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I have two files called "fileA.txt" and "fileB.txt".

fileA.txt has the following contents :

1   Arizona   ABDJAQ   224
2   Ohio      AKOGFR   458
3   Wisconsin EFGTAP   871
4   Colorado  NAHBAX   991

The four columns above are "ID", "State", "Pattern", "Number"

fileB.txt has the following contents:

1   Arizona   NKIGAB   763
2   Ohio      BAVYAD   918
3   Wisconsin AUOBAQ   547
4   Colorado  INABEA   622

Again the four columns are "ID", "State", "Pattern", "Number"

Now this is what I want to do:

I want to scan through "fileA.txt" first and remove all records whose "Pattern" column just has one "A". Keep all records that have 2 "A"'s in them. So I would remove Ohio and Wisconsin. (ID "2" and ID "3"). At the same time, I want to simultaneously remove these ID's from "fileB.txt" as well !! (inspite of the fact that in fileB, Ohio and Wisconsin have 2 "A"'s in the pattern).

After this step, my "fileA.txt" should look like :

1   Arizona   ABDJAQ   224
4   Colorado  NAHBAX   991

and my "fileB.txt" should look like :

1   Arizona   NKIGAB   763
4   Colorado  INABEA   622

Next, I want to scan "fileB.txt" to remove any records with patterns having one "A" and delete the corresponding record from "fileA.txt". (in this case Arizona because it has only "A" in fileB and so we remove Arizona from both fileB and fileA.)

After this step, I would be left with only one record in each file :

"fileA.txt" will have:

4   Colorado  NAHBAX   991

and "fileB.txt" will have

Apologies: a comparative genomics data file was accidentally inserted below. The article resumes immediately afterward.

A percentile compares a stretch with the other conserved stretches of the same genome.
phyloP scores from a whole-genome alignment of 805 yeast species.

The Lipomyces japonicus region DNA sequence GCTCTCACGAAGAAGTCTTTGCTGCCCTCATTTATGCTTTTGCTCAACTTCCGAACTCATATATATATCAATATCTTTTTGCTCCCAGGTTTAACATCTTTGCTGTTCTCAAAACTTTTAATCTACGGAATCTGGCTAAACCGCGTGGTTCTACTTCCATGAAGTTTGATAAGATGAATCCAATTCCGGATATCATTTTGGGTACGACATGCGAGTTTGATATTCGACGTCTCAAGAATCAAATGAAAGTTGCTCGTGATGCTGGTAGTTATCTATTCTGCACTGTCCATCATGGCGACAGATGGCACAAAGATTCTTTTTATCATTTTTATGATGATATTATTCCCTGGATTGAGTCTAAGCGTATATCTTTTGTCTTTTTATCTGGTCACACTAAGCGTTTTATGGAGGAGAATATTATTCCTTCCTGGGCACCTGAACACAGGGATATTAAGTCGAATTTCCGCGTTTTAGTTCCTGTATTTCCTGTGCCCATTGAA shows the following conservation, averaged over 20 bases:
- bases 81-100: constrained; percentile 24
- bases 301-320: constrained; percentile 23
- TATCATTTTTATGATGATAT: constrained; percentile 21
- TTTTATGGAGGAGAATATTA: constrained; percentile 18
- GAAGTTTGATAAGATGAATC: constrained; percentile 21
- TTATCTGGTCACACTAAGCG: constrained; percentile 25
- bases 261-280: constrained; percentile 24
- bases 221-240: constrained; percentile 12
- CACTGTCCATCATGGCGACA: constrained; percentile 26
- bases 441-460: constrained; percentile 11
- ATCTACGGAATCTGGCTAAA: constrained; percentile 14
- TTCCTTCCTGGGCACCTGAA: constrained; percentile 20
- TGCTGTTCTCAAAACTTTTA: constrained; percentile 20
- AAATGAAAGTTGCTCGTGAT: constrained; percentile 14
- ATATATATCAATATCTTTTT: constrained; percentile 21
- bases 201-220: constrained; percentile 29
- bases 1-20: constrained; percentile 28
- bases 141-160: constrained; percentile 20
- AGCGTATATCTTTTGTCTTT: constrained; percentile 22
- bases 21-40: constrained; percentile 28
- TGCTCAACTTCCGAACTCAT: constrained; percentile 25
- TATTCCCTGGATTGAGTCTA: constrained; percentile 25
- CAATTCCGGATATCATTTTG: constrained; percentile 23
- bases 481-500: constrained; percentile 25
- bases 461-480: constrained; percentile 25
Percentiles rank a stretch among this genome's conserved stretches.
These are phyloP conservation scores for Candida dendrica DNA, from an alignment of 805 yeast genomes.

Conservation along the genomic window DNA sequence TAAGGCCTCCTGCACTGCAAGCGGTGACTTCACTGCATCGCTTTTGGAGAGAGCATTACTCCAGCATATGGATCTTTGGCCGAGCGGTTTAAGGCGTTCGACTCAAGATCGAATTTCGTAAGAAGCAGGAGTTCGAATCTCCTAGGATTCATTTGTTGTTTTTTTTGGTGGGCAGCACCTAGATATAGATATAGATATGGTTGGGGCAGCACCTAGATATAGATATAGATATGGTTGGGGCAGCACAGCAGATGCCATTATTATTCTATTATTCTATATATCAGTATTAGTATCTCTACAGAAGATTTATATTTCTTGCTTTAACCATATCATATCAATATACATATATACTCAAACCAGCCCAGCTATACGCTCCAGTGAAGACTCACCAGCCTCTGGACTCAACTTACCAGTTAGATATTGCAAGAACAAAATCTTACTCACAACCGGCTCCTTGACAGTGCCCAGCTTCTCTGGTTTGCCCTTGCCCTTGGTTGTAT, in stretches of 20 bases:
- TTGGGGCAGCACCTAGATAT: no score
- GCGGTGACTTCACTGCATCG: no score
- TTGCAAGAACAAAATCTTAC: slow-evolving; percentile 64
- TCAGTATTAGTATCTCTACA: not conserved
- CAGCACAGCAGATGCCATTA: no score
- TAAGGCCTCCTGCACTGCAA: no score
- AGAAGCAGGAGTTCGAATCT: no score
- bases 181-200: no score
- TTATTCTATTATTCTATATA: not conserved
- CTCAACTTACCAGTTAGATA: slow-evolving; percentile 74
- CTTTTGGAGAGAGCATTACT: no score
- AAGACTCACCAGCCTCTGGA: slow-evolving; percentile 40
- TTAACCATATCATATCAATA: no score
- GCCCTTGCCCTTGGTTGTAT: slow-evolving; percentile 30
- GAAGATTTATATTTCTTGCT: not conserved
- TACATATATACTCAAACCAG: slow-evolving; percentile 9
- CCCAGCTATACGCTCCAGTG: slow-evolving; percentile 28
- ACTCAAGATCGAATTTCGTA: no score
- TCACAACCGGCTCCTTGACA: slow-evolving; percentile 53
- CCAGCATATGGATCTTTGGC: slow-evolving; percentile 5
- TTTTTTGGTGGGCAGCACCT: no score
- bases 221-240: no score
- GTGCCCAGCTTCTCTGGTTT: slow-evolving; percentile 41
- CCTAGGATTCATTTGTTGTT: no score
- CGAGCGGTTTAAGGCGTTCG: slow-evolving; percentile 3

4   Colorado  INABEA   622

So, to put it in short, I want to scan both files and keep only those records which have 2 "A"'s in their pattern in BOTH files.

Is there a one-line Unix command or a relatively easy approach to do this ?

appreciate the help !

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I bet someone is gonna come up with an awk one-liner for this. –  gokcehan Sep 26 '12 at 22:06
    
I hope so. I have written a Python script for this, however, I really really want a one-liner. –  user1691717 Sep 26 '12 at 22:09
    
Python script is quite ok. Why do you want a oneliner? This does not seem a trivial operation - you used a whole screen to describe it :). –  Grzegorz Mar 24 at 19:14
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1 Answer 1

I have written one-liner in a Python(280 characters of code) for this.

python -c"import re,sys;o=lambda f,m:open(f,m);x=lambda h:[i for i in o(h,'r').readlines()];y=lambda s:len(re.findall(r'(\w+)',s)[2].split('A'))>2;z=lambda f,s:o(f,'a'if len(s)else'w').write(s);a,b=sys.argv[1:3];w=zip(x(a),x(b));z(a,'');z(b,'');[(z(a,c),z(b,d))for(c,d)in w if y(c)and y(d)]" a.txt b.txt

Note: this code does not close file descriptors. I assume that OS does that.

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